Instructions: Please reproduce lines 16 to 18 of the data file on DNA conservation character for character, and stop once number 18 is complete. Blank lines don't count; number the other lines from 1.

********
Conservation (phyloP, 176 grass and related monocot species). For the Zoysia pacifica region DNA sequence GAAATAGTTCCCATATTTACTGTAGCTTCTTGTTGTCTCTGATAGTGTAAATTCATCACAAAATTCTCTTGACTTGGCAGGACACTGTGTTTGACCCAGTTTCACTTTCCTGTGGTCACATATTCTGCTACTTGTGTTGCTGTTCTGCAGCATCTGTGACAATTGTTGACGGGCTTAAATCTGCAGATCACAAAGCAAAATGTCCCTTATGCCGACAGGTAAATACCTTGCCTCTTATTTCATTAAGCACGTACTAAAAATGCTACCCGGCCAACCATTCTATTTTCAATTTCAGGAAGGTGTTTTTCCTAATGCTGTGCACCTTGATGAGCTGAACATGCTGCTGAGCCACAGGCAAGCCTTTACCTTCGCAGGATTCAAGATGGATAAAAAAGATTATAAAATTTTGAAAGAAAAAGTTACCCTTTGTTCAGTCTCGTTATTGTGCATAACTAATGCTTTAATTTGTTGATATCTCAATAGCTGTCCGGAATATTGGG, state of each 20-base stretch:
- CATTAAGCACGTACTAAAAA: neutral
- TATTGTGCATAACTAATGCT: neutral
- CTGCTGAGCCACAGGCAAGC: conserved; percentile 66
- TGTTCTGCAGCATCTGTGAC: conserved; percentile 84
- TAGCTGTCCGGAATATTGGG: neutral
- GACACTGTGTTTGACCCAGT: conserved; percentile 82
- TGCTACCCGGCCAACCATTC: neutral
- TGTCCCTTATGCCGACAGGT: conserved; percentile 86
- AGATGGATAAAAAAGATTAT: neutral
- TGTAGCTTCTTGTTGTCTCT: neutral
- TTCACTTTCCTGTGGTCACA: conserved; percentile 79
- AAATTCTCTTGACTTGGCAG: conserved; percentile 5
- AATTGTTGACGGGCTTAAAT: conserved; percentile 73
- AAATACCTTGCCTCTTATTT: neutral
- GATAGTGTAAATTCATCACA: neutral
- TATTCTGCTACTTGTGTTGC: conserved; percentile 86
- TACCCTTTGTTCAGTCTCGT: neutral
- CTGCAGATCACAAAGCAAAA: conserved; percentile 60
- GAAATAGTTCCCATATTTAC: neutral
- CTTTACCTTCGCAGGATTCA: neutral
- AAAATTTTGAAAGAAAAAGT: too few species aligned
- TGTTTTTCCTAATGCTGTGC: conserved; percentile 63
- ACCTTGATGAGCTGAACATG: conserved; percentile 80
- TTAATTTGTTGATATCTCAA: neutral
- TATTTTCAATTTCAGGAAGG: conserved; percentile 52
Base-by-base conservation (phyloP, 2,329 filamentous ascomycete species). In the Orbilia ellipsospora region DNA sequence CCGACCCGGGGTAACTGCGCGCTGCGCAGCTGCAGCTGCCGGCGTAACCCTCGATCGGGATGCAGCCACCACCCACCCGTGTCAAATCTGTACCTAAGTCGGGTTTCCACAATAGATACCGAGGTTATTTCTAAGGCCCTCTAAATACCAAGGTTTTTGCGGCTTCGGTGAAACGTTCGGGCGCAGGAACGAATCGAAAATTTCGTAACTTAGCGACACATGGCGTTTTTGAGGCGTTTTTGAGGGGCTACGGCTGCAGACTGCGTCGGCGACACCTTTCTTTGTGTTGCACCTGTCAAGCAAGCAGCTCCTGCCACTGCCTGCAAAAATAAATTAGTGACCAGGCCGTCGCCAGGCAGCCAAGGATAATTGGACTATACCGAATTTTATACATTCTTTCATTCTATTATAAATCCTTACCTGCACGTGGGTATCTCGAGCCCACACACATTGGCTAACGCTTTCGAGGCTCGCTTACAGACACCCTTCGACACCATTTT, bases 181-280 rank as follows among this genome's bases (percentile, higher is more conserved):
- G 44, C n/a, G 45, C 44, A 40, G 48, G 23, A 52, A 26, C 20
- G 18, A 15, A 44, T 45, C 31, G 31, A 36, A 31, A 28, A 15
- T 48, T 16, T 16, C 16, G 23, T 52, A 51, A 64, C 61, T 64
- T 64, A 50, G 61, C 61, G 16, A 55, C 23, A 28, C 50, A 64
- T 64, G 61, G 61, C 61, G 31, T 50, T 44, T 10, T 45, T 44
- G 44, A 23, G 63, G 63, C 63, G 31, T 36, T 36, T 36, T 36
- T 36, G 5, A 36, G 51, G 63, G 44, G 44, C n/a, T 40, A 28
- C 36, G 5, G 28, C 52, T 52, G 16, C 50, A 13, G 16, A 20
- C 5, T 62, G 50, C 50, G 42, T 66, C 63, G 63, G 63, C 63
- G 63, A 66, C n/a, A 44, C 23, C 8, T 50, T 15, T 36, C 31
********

- GATAGTGTAAATTCATCACA: neutral
- TATTCTGCTACTTGTGTTGC: conserved; percentile 86
- TACCCTTTGTTCAGTCTCGT: neutral